H.R.2973 - An act to promote economic revitalization and facilitate expansion of economic opportunities in the Caribbean Basin region, to provide for backup withholding of tax from interest and dividends, and for other purposes.98th Congress (1983-1984)
|Sponsor:||Rep. Jacobs, Andrew, Jr. [D-IN-10] (Introduced 05/11/1983)|
|Committees:||House - Ways and Means|
|Committee Reports:||H.Rept 98-120 Part 1; H.Rept 98-325 Part 1|
|Latest Action:||08/05/1983 Became Public Law No: 98-67. (TXT) (All Actions)|
|Major Recorded Votes:||07/28/1983 : Resolving Differences; 07/28/1983 : Resolving Differences; 06/16/1983 : Passed Senate; 05/17/1983 : Passed House|
This bill has the status Became Law
Here are the steps for Status of Legislation:
- Passed House
- Passed Senate
- Resolving Differences
- To President
- Became Law
Summary: H.R.2973 — 98th Congress (1983-1984)All Bill Information (Except Text)
(Conference Report filed in House, H. Rept. 98-325)
Conference report filed in House (07/27/1983)
Title I: Interest and Dividend Tax Compliance - Interest and Dividend Tax Compliance Act of 1983 - Amends the Tax Equity and Fiscal Responsibility Act of 1982 to repeal, as of June 30, 1983, provisions which require the withholding of tax on interest and dividends. Permits the payor of interest and dividends paid before September 2, 1983, to elect to have the repeal apply to amounts which are deducted and withheld before that date. Exempts a taxpayer who underpays his estimated tax in reliance upon the withholding requirement from the penalties for underpayment of tax.
Expresses the sense of the Congress with respect to increased appropriations for purposes of collecting tax on dividends and interest during FY 1984 through FY 1988.
Provides for a system of backup withholding for taxpayers who underreport interest and dividend income or who fail to provide accurate taxpayer information. Requires the payor of any amount of income to deduct and withhold 20 percent of such payment if the payee fails to provide a taxpayer identification number or provides an incorrect one. Requires the payor of interest and dividend income to withhold 20 percent of such amounts if such payor receives notice from the Internal Revenue Service that his payee has underreported interest and dividend income or has not properly certified that he is exempt from a withholding requirement.
Imposes a $500 penalty upon retail brokers for each intentional failure to provide a payor of reportable payments with a taxpayer identification number or a backup withholding status report.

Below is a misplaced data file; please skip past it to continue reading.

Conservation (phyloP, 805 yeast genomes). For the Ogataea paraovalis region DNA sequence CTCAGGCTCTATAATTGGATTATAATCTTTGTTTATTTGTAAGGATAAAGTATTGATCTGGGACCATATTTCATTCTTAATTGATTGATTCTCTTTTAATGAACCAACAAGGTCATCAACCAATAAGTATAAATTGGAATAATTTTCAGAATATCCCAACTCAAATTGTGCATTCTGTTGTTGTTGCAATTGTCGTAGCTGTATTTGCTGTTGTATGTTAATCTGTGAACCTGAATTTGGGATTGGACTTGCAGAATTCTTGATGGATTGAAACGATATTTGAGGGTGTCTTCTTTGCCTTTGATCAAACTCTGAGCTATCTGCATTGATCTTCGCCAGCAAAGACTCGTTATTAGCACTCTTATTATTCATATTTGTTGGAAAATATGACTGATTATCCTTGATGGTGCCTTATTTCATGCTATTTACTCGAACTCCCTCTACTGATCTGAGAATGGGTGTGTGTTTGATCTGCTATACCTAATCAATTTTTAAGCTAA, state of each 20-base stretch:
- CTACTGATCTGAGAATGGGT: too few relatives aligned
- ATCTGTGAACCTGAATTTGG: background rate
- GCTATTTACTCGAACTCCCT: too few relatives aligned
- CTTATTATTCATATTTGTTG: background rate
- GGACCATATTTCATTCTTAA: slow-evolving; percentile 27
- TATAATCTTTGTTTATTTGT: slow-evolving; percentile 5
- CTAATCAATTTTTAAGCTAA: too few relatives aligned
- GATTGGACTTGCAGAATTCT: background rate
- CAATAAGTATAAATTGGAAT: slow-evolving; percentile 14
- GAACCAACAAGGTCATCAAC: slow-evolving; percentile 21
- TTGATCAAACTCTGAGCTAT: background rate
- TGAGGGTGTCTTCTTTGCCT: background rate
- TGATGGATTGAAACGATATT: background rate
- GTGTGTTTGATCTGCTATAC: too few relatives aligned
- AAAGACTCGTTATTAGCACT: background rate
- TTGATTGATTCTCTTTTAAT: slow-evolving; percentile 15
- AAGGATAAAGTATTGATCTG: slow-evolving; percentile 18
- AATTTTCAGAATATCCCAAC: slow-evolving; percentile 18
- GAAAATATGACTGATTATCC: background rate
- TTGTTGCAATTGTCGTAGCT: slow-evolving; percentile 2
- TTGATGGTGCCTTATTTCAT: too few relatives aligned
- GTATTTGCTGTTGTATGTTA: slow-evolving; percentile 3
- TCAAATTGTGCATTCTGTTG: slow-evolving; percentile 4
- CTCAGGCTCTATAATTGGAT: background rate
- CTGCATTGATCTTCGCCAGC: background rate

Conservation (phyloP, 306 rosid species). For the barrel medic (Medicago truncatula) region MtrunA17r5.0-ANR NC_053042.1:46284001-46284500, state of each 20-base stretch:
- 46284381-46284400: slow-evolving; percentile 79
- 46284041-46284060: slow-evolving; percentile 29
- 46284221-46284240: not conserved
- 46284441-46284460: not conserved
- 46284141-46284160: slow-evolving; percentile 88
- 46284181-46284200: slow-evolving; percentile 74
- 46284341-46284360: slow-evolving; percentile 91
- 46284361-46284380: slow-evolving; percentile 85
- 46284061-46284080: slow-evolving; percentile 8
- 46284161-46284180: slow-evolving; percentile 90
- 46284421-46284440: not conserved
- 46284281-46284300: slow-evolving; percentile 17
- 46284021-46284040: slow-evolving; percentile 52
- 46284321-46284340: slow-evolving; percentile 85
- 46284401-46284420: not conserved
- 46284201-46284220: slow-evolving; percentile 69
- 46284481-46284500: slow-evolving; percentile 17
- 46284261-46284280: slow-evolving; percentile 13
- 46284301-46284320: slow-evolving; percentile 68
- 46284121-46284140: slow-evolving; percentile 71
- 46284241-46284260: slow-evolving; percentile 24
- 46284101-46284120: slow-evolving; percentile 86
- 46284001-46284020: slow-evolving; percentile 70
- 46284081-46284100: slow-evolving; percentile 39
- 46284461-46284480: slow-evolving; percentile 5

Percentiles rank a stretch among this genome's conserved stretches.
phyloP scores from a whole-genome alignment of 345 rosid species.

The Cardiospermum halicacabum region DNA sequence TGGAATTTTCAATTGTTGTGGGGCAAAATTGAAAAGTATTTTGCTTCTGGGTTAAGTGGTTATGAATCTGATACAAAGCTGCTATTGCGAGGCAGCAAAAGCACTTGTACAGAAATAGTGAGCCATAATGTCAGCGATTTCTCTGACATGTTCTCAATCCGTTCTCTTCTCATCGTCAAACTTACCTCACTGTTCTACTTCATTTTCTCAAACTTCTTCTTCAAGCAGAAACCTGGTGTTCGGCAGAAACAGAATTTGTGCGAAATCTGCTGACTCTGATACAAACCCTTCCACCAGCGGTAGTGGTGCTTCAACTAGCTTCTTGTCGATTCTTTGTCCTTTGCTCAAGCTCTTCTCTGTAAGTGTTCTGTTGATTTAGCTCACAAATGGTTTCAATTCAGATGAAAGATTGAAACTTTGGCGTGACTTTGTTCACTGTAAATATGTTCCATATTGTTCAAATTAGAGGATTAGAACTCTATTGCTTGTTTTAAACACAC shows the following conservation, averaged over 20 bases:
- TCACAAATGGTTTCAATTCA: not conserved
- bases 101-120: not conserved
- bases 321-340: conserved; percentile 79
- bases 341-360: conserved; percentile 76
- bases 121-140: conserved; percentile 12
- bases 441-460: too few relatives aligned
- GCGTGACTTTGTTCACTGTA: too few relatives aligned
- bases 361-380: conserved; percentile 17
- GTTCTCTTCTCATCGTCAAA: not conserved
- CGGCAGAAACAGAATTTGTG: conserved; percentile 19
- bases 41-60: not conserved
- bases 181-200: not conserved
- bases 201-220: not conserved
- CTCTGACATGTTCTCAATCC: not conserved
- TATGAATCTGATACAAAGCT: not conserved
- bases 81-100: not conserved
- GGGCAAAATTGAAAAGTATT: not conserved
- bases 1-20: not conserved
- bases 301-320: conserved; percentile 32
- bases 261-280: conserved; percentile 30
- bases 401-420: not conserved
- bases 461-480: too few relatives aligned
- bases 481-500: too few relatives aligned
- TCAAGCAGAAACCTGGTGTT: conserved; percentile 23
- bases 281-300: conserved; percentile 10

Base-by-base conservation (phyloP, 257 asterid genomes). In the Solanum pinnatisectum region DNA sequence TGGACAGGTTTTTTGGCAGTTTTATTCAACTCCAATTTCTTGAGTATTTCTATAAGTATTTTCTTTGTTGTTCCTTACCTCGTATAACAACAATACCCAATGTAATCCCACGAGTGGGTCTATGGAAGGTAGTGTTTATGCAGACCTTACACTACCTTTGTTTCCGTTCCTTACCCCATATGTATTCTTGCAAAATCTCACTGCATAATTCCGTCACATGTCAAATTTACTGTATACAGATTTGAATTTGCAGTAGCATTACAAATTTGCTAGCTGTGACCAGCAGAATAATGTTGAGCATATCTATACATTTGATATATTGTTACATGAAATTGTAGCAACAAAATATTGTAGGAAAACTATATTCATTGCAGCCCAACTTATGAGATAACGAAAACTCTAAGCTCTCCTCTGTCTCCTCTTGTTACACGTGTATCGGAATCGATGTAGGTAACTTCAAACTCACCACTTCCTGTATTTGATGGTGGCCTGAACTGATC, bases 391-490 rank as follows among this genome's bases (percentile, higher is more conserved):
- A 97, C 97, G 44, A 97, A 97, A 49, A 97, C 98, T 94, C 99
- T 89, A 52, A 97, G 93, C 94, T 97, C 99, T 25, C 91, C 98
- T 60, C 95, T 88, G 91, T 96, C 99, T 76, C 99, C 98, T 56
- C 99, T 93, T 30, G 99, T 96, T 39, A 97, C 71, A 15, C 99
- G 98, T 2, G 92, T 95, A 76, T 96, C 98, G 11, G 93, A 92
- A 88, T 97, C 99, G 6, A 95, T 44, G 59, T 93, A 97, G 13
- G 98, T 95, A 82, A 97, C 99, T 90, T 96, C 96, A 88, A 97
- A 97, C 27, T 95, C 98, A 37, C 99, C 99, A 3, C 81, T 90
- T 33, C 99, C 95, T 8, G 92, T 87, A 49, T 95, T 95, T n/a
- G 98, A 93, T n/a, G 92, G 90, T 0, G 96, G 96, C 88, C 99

Imposes a penalty for failure to provide a taxpayer identification number, or any statement or return, with respect to the reporting of interest and dividend income. Removes the $50,000 limitation on the total amount of such penalty. Exempts a taxpayer from a penalty if he can show due diligence in attempting to satisfy the requirement. Makes such penalty self- assessable on the taxpayer's return as an excise tax.
Applies the negligence penalty for underpayment of tax to payees of interest and dividend income who fail to report all such income. Requires clear and convincing evidence of due care to overcome a presumption of negligence in such cases.
Imposes the civil penalty for providing false information with respect to withholding on a failure to provide backup withholding information. Imposes a criminal penalty for providing false backup withholding information.
Requires payors of interest and dividend income to mail statements of such income to payees in a separate mailing.
Requires any payor of interest or dividend income who is required to file more than 50 information returns to file such returns on magnetic media. Authorizes the Internal Revenue Service to make exceptions to this requirement in hardship cases. Requires the Secretary of the Treasury, in consultation with the Secretary of Health and Human Services, to conduct a study of the feasibility of requiring persons to file, on magnetic media, W-2 reports concerning wage income.
Title II: Caribbean Basin Initiative - Caribbean Basin Economic Recovery Act - Subtitle A: Duty-Free Treatment - Authorizes the President to proclaim duty-free treatment for all eligible articles from Caribbean countries that the President designates as beneficiary countries. Requires the President to notify Congress before making such a designation. Prohibits the President from terminating such a designation unless both Houses of Congress are notified 60 days before the termination.
Requires the President to consider only specified countries and territories as beneficiary countries.